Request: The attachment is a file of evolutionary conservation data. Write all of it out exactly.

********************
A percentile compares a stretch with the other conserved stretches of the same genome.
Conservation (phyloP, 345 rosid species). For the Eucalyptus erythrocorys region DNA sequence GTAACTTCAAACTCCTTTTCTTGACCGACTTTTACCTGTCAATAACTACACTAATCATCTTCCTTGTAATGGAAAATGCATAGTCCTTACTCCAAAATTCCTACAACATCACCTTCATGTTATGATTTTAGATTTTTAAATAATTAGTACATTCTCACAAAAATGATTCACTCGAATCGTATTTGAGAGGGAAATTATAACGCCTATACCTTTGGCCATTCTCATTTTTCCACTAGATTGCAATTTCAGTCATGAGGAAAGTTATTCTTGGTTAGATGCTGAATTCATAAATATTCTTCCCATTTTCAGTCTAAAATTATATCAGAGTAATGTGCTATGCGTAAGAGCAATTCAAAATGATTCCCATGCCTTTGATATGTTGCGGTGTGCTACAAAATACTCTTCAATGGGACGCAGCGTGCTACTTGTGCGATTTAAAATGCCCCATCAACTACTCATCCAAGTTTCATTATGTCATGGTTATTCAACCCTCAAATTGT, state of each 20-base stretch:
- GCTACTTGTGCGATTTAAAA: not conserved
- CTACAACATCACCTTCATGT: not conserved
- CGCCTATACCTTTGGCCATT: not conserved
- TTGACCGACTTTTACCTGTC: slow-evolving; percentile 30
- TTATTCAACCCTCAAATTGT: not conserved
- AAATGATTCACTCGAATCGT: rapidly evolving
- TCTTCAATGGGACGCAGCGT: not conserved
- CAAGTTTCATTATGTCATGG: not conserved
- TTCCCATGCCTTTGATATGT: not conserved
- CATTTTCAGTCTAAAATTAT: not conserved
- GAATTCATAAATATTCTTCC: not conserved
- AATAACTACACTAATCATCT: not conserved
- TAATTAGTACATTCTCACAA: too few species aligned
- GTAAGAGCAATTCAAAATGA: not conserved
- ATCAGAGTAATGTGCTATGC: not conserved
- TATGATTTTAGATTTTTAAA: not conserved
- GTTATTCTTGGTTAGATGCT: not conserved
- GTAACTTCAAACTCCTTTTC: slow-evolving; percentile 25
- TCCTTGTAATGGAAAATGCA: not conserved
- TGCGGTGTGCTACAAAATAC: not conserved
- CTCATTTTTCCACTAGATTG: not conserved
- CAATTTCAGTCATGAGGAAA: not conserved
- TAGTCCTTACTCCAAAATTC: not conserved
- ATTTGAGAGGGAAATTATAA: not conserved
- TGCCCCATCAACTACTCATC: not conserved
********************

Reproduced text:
A percentile compares a stretch with the other conserved stretches of the same genome.
Conservation (phyloP, 345 rosid species). For the Eucalyptus erythrocorys region DNA sequence GTAACTTCAAACTCCTTTTCTTGACCGACTTTTACCTGTCAATAACTACACTAATCATCTTCCTTGTAATGGAAAATGCATAGTCCTTACTCCAAAATTCCTACAACATCACCTTCATGTTATGATTTTAGATTTTTAAATAATTAGTACATTCTCACAAAAATGATTCACTCGAATCGTATTTGAGAGGGAAATTATAACGCCTATACCTTTGGCCATTCTCATTTTTCCACTAGATTGCAATTTCAGTCATGAGGAAAGTTATTCTTGGTTAGATGCTGAATTCATAAATATTCTTCCCATTTTCAGTCTAAAATTATATCAGAGTAATGTGCTATGCGTAAGAGCAATTCAAAATGATTCCCATGCCTTTGATATGTTGCGGTGTGCTACAAAATACTCTTCAATGGGACGCAGCGTGCTACTTGTGCGATTTAAAATGCCCCATCAACTACTCATCCAAGTTTCATTATGTCATGGTTATTCAACCCTCAAATTGT, state of each 20-base stretch:
- GCTACTTGTGCGATTTAAAA: not conserved
- CTACAACATCACCTTCATGT: not conserved
- CGCCTATACCTTTGGCCATT: not conserved
- TTGACCGACTTTTACCTGTC: slow-evolving; percentile 30
- TTATTCAACCCTCAAATTGT: not conserved
- AAATGATTCACTCGAATCGT: rapidly evolving
- TCTTCAATGGGACGCAGCGT: not conserved
- CAAGTTTCATTATGTCATGG: not conserved
- TTCCCATGCCTTTGATATGT: not conserved
- CATTTTCAGTCTAAAATTAT: not conserved
- GAATTCATAAATATTCTTCC: not conserved
- AATAACTACACTAATCATCT: not conserved
- TAATTAGTACATTCTCACAA: too few species aligned
- GTAAGAGCAATTCAAAATGA: not conserved
- ATCAGAGTAATGTGCTATGC: not conserved
- TATGATTTTAGATTTTTAAA: not conserved
- GTTATTCTTGGTTAGATGCT: not conserved
- GTAACTTCAAACTCCTTTTC: slow-evolving; percentile 25
- TCCTTGTAATGGAAAATGCA: not conserved
- TGCGGTGTGCTACAAAATAC: not conserved
- CTCATTTTTCCACTAGATTG: not conserved
- CAATTTCAGTCATGAGGAAA: not conserved
- TAGTCCTTACTCCAAAATTC: not conserved
- ATTTGAGAGGGAAATTATAA: not conserved
- TGCCCCATCAACTACTCATC: not conserved